“Albert Williams writes the kind of criticism for which the George Jean Nathan Award was designed—incisive, thorough, confident in the intelligence of its readers, and convinced that theatre makes a difference to the city in which it occurs.”

—from the citation of the George Jean Nathan Drama Award committee

Chicago theater and the Reader

We grew together. If you produced a show, we provided a critic. In 2000 the Reader‘s chief critic, Albert Williams, received his profession’s top honor, the George Jean Nathan Drama Award. One of the virtues Williams was hailed for was his range, which in the past year, said the citation, had run from Hair to Second City to Eugene O’Neill. But of course Williams had range! Without it, how could he do justice to Chicago theater? Below is an excerpt from his review of the Court Theatre’s Desire Under the Elms and Goodman’s A Moon for the Misbegotten.

The two plays are very different in tone, but both are shaped by the same events: the deaths of O’Neill’s mother, Ella, in 1922, and of his brother Jamie in 1923. Desire—written in 1924, when O’Neill was in his mid-30s and these losses were still fresh—reveals a mature, accomplished writer young enough to boldly face a future at once promising and perilous. It’s a hot-blooded, plot-heavy drama that pulses with burning energy—like the sun, whose capacity for making things “grow bigger and bigger” while enflaming frail humans’ passions constitutes one of the script’s central motifs. Moon, penned some 20 years later by a hand palsied with Parkinson’s, is the work of an aging artist who’d achieved great success yet also endured enormous personal pain—not only physical infirmity but the failure of two marriages and the loss of or estrangement from his children. Despite bursts of rustic humor, it’s a ruminative, melancholy work in which virtually nothing happens, nothing more than what happens in a Catholic confessional booth—unless you believe that expressing penitence and receiving absolution can save one’s soul.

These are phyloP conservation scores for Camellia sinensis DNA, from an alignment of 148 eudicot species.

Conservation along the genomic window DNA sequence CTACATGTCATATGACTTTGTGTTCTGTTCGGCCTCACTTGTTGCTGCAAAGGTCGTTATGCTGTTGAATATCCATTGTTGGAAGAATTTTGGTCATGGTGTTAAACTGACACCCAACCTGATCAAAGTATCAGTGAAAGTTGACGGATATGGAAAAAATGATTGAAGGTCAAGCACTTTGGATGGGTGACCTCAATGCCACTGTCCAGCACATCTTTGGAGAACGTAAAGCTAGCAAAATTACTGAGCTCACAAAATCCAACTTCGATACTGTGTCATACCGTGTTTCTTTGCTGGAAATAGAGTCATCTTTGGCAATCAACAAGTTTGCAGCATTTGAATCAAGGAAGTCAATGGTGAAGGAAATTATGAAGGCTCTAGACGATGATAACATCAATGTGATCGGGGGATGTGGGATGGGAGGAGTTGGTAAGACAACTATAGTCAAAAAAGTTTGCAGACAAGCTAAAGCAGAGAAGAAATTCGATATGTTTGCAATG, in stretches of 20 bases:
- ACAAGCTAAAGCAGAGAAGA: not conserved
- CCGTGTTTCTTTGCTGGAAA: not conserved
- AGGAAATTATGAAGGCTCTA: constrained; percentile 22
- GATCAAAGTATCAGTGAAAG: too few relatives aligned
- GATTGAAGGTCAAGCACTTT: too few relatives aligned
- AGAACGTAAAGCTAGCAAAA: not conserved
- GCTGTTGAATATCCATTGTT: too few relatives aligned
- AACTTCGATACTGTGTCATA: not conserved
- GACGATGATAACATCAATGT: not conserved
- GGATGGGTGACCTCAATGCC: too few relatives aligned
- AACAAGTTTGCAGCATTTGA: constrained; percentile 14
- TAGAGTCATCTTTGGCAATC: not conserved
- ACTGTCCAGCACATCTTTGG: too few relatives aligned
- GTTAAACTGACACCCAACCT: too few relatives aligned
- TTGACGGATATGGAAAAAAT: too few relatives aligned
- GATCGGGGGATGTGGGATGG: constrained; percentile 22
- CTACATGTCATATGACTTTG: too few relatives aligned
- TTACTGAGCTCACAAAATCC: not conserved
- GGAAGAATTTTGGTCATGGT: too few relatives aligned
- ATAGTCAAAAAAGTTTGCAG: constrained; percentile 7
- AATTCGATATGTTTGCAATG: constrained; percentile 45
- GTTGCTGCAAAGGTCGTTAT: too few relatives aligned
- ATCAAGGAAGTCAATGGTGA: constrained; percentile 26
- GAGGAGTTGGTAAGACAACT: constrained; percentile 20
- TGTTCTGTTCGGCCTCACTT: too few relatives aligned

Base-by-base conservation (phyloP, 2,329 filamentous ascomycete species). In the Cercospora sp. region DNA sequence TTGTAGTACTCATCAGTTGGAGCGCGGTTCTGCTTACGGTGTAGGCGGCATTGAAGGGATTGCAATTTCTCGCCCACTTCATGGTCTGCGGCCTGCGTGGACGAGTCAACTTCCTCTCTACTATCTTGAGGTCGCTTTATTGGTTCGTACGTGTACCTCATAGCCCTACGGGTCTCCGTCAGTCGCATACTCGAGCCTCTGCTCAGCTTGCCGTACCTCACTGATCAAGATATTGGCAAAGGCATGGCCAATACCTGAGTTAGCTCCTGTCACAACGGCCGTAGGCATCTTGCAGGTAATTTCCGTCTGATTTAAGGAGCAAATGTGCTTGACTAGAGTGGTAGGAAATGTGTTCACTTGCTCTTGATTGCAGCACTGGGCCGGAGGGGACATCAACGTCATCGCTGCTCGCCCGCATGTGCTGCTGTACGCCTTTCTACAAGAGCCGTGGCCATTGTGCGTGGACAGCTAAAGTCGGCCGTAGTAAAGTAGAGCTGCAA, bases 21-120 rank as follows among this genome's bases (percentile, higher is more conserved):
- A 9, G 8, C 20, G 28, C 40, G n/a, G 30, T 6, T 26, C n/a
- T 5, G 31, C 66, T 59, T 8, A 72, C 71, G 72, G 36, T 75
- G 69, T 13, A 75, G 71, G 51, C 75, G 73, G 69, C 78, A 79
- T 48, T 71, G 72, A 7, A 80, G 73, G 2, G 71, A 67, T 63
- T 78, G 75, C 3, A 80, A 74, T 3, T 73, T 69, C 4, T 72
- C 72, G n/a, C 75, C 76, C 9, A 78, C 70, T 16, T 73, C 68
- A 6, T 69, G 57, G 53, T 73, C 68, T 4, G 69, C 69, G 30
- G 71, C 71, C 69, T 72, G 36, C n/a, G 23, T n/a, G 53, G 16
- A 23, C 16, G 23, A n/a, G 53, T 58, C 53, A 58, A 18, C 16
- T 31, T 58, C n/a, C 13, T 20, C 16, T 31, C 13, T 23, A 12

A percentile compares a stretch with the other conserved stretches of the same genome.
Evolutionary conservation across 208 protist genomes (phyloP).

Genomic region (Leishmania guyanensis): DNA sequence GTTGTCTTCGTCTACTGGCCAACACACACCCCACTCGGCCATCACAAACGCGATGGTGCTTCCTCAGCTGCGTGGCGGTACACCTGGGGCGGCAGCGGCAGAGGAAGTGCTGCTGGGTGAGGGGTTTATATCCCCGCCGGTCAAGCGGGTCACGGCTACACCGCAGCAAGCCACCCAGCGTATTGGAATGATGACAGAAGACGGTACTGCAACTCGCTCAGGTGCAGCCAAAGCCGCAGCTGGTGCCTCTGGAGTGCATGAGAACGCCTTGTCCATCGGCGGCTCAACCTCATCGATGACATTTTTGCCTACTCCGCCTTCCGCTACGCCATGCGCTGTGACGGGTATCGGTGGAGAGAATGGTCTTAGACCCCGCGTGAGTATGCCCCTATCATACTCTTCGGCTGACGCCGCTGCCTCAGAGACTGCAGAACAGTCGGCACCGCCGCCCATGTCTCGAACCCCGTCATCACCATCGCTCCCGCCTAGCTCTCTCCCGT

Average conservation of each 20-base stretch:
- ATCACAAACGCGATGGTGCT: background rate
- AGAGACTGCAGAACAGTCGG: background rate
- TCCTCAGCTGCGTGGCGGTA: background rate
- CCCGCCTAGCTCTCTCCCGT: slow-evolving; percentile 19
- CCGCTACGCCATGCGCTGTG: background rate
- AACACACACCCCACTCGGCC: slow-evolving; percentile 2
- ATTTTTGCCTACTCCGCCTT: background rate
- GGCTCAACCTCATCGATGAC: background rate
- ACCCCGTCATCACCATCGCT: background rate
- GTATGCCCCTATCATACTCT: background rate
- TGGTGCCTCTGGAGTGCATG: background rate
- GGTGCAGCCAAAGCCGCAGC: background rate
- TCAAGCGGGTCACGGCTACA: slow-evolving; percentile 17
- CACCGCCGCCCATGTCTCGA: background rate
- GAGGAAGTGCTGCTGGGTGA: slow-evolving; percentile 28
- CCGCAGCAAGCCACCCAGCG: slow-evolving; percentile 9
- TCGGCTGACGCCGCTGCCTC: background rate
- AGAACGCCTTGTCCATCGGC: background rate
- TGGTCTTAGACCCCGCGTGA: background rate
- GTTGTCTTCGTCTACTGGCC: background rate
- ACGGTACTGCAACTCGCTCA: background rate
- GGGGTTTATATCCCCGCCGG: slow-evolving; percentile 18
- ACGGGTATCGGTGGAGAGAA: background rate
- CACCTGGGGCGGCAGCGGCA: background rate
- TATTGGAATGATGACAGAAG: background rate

For all their differences, the two plays are perfect companion pieces. Each focuses on a man who, like Jamie O’Neill, is unable to shake off the grief and guilt he feels over his mother’s death, or the festering anger he feels toward the domineering father who made the mother’s life a hell. Eben Cabot in Desire and Jim Tyrone in Moon are drawn to women in whom they see their dead mothers’ spirits. The women—Abbie Cabot in Desire and Josie Hogan in Moon—want to make these men their lovers in part out of passion and in part as a way to lay claim to their farmland. But the outcomes are as different as, well, the sun and the moon.

The Reader had always taken the week off after Christmas (in the early years we actually knocked off for two weeks). In 2000, when the brass decided to stop leaving money on the table, editor Alison True had an idea. The 52nd issue was, as the cover put it, “pure fiction”—short stories by Charles Dickinson, James McManus, S.L. Wisenberg, and lots of other Chicago writers. The editorial staff caught a break anyway, and literature lived! The Reader‘s been ending the year with a fiction issue ever since.